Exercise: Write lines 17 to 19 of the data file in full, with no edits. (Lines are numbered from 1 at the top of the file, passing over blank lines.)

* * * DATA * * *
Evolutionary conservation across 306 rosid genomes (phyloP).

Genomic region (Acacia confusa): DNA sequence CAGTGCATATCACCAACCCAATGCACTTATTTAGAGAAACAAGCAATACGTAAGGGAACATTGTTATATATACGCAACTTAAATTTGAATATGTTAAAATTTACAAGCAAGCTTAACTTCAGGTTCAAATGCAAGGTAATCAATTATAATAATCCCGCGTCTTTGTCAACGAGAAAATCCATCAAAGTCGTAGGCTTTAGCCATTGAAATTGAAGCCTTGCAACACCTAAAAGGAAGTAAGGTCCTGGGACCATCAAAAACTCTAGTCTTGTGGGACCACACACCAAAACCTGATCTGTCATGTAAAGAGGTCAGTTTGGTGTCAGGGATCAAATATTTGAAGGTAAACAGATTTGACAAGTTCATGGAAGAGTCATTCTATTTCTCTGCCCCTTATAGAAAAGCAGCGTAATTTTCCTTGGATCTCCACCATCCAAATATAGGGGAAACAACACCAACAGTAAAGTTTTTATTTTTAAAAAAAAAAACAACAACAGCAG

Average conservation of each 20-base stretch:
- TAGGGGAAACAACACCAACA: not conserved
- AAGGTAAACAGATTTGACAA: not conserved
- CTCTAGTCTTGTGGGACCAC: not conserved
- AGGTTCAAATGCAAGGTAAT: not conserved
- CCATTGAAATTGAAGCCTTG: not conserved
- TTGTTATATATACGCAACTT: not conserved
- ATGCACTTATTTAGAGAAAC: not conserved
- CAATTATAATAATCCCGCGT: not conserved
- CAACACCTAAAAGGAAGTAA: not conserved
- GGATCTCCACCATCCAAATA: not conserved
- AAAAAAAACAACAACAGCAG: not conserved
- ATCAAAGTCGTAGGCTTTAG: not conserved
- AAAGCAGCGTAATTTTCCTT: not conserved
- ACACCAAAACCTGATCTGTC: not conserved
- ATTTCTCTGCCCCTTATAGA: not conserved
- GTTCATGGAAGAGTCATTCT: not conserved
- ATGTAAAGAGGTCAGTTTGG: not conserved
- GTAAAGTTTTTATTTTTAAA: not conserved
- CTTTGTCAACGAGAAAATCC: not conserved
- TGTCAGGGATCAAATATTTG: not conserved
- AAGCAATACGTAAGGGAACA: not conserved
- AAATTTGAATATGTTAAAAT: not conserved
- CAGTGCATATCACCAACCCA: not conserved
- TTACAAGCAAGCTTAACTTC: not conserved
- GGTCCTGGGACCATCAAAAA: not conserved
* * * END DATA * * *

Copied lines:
- ACACCAAAACCTGATCTGTC: not conserved
- ATTTCTCTGCCCCTTATAGA: not conserved
- GTTCATGGAAGAGTCATTCT: not conserved